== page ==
Returning to the JDUC

Part Two of a JDUC Renovation Series

With the creation of Common Ground coffee lounge marking another stage in the continuing renovations of the John Deutsch University Centre (JDUC), a growing sense that recreation is returning to campus has been expressed by many students.

Initiated by the Alma Mater Society (AMS), the creation of the student- owned and operated on-campus coffee house and entertainment venue is part of a larger five-to-ten-year plan to construct an expensive and expansive Student Life Facility at Queen’s, which is envisioned as a future nerve centre for extra-curricular activity on campus.

While the Common Ground management reports that business has been booming during the establishment’s first week of operation, AMS President Paul Heisler maintains that the AMS’s aim in the endeavor has little to do with amassing profits.

“The Common Ground is not about selling coffee. The Common Ground is about creating a venue for recreation and entertainment that is open to students regardless of whether they want to spend the money there or not, “ he said.

Heisler explained that the AMS recognized the need to diversify the services offered in the JDUC and to accommodate the increasing number of underage students coming to the University who are generally excluded from the on-campus pub life.

“In three years approximately 35 per cent of students are not going to be legally allowed to drink in pubs and we realized how critical it was for the AMS to provide services that are appealling and meet the needs of a wide range of students on campus,” he explained.

Common Ground Manager (marketing and entertainment) Amanda Heale described the new coffee lounge as a “welcoming and low key” alternative to the campus pubs for students of all ages. “Any alcoholic atmosphere does create a different kind of atmosphere. There’s a little bit more pressure involved,” she explained.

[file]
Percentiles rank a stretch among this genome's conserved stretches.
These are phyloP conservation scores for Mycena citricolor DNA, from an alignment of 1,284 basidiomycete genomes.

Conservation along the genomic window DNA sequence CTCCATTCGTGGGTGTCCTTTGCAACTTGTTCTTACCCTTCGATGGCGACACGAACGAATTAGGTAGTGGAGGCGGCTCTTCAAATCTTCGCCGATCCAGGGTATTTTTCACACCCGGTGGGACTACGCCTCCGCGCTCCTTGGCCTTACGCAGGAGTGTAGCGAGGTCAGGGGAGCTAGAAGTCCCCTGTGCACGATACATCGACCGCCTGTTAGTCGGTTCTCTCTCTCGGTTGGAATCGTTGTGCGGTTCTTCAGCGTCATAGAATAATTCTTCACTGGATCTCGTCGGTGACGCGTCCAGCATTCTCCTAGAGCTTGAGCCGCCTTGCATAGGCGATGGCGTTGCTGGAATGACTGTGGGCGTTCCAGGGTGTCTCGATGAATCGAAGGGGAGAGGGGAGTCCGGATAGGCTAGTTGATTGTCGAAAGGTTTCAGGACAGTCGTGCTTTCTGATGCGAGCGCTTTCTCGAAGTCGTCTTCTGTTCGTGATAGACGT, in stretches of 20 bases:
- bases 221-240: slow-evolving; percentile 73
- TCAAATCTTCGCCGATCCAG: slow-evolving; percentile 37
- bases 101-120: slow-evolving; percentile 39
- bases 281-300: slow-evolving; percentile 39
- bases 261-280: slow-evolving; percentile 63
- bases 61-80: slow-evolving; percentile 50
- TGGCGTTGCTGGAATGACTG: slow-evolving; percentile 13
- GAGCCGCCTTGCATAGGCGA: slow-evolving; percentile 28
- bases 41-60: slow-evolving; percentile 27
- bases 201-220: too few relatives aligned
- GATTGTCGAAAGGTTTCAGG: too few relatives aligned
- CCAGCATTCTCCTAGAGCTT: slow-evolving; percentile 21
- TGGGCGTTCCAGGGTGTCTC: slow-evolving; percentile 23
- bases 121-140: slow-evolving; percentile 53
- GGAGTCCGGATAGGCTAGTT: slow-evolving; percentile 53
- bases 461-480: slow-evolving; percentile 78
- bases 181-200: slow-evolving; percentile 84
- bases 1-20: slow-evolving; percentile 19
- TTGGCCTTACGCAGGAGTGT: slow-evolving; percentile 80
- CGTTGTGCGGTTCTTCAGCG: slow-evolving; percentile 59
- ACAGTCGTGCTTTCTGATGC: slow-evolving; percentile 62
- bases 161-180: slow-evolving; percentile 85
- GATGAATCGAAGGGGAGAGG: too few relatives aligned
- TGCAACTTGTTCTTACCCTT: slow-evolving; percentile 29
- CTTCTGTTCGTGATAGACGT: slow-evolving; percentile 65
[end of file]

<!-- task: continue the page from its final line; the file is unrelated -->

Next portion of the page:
“We have a really happy and enthusiastic staff and a very warm setting that makes for a really comfortable place to be. Whether you’re coming by yourself of with friends, either way, it’s not an intimidating environment at all,” she added.

Heale emphasized that Common Ground’s hours of operation (it is open until midnight Sunday to Wednesday and until 3 a.m. Thursday to Saturday), are unique in terms of non-alcoholic recreation both on and off campus.

“There’s really nowhere you can go in Kingston that doesn’t serve alcohol that’s open past 10:00 p.m. and no where you can go on campus that’s open past 8:00 p.m.,” she said.

James Dunlop, ArtSci ’01, described the creation of Common Ground as a significant improvement on the past state of the second floor of the JDUC that students will appreciate.

“I think they made excellent use of the space available. I think it was wasted beforehand and they did a lot of good with it and I think its going to be very popular,” he commented.

Jennifer Allen, ArtSci ’03, highlighted the appeal of the new establishment as an atmosphere conducive to encouraging student communication and recreation on campus.

“I’m from a small town where we don’t have many places like this to congregate and talk to our friends. Especially in the winter, it will be nice to come between class and grab a cup of tea. I think it’s a great atmosphere,” she explained.

Emphasizing the total package of services provided to students by the new establishment beyond the coffee, Common Ground Manager Jhod Cardinal explained the management’s plans to exploit the entertainment possibilities of the coffee lounge.

“We want to turn it into an entertainment venue, not just a coffee house with a stage...We’ll have at least three acts a week and its been a goal to bring it up to five to seven,” he said.

Heisler believes that the introduction of services like Common Ground has resulted in more students choosing to spend increasing amounts of their recreation time on campus, which he sees as a positive change from past years. “I’ve been spending way too much time in the JDUC for four years and this is the first week in which I’ve seen a constant stream of people on this floor who aren’t on their way to the QP [Queen’s Pub] or the UBS [Used Book Store]. It’s amazing to actually see people using their university centre as a hangout.”

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